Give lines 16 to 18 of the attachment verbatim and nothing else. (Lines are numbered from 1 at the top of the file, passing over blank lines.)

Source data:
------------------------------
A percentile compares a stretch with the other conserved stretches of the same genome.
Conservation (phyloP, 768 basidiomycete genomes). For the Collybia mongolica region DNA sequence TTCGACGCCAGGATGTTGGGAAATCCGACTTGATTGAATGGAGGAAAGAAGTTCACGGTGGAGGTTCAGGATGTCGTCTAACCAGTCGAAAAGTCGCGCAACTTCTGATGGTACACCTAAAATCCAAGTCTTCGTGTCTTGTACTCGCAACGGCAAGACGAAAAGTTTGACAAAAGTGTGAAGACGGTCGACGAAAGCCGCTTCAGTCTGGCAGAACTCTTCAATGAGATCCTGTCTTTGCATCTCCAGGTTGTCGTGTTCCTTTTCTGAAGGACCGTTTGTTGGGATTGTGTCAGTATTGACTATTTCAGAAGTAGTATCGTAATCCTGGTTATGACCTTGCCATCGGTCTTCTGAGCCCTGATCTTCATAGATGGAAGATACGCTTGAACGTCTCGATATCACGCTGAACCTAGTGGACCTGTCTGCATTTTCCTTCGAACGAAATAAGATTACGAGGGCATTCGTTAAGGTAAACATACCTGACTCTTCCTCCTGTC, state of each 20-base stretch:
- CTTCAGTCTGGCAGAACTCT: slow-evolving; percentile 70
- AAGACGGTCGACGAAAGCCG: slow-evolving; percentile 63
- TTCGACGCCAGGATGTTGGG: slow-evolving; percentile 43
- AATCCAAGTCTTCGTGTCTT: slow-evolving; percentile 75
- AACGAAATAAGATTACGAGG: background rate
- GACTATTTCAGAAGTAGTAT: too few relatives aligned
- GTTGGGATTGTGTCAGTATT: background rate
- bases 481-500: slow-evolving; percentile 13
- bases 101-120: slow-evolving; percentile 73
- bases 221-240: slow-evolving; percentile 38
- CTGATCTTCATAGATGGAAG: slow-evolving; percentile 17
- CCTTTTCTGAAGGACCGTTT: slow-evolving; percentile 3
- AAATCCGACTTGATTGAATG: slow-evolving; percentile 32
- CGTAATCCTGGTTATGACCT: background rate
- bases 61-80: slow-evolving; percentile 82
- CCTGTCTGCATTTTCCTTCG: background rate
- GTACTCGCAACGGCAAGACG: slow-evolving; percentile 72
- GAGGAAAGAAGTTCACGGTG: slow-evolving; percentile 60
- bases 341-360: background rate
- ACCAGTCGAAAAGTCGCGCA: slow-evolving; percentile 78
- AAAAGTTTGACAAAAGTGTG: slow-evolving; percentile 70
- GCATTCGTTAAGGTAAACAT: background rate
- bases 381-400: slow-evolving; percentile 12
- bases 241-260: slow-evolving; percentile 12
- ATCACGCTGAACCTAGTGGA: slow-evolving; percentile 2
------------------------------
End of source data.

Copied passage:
- CGTAATCCTGGTTATGACCT: background rate
- bases 61-80: slow-evolving; percentile 82
- CCTGTCTGCATTTTCCTTCG: background rate